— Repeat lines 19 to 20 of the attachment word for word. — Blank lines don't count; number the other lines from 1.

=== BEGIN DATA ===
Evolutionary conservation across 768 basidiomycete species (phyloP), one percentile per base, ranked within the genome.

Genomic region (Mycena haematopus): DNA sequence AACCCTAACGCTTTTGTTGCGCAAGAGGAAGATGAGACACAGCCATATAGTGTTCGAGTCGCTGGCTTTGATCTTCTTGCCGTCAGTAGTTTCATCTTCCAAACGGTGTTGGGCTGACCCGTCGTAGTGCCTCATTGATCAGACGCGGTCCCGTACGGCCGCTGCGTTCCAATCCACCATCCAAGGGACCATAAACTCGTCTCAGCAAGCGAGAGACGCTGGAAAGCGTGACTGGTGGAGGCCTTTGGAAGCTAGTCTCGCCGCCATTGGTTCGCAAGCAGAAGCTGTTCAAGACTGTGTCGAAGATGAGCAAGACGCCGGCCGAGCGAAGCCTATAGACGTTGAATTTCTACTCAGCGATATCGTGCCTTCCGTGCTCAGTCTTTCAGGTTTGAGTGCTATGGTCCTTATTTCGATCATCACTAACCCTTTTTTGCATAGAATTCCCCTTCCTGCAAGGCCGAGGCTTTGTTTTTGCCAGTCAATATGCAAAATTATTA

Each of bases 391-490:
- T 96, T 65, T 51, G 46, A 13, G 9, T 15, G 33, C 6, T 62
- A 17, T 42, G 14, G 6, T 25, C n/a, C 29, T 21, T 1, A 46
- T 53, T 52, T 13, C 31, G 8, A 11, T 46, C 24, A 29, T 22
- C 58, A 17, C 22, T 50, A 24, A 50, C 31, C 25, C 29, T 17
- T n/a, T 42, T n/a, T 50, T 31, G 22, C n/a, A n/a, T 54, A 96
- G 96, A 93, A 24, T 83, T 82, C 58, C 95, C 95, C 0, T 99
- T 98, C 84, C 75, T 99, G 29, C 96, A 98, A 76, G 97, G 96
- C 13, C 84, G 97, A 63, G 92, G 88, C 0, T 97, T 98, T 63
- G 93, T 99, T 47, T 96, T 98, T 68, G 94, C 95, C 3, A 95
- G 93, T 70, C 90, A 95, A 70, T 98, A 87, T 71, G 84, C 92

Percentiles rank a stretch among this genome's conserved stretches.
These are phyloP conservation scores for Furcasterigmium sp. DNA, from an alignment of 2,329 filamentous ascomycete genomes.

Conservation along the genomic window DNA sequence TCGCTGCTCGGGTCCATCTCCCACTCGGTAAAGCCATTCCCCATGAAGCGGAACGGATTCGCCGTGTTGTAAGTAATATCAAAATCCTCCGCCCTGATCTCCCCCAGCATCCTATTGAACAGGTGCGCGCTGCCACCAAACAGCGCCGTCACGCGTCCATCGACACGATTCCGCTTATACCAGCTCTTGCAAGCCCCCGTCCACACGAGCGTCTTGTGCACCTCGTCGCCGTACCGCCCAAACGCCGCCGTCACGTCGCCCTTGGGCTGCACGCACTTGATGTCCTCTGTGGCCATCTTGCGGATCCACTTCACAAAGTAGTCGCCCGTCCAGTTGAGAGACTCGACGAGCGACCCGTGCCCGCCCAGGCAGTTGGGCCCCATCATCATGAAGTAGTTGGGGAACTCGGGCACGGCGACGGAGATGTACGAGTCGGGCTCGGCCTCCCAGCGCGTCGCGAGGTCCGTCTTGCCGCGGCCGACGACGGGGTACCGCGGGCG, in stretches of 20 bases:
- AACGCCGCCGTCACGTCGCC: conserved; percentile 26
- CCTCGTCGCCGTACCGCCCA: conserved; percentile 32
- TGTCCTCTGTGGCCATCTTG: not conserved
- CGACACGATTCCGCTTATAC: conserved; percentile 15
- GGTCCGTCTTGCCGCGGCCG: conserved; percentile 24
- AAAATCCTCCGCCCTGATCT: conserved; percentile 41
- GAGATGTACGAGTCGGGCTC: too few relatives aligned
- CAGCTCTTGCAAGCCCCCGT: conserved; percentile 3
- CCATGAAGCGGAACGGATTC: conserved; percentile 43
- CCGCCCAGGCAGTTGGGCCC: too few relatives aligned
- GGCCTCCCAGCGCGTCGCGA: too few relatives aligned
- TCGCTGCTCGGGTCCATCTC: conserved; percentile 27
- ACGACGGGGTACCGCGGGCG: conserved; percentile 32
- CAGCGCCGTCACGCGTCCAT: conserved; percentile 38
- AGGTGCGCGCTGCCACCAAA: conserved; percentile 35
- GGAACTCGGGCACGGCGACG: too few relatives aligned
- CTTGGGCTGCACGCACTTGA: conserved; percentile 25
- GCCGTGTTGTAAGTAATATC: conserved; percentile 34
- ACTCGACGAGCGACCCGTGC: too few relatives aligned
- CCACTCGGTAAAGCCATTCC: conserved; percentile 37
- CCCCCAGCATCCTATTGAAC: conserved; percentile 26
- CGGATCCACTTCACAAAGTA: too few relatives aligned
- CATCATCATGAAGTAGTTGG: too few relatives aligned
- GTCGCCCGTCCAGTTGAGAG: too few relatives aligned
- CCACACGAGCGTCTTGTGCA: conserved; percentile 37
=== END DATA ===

- TGTCCTCTGTGGCCATCTTG: not conserved
- CGACACGATTCCGCTTATAC: conserved; percentile 15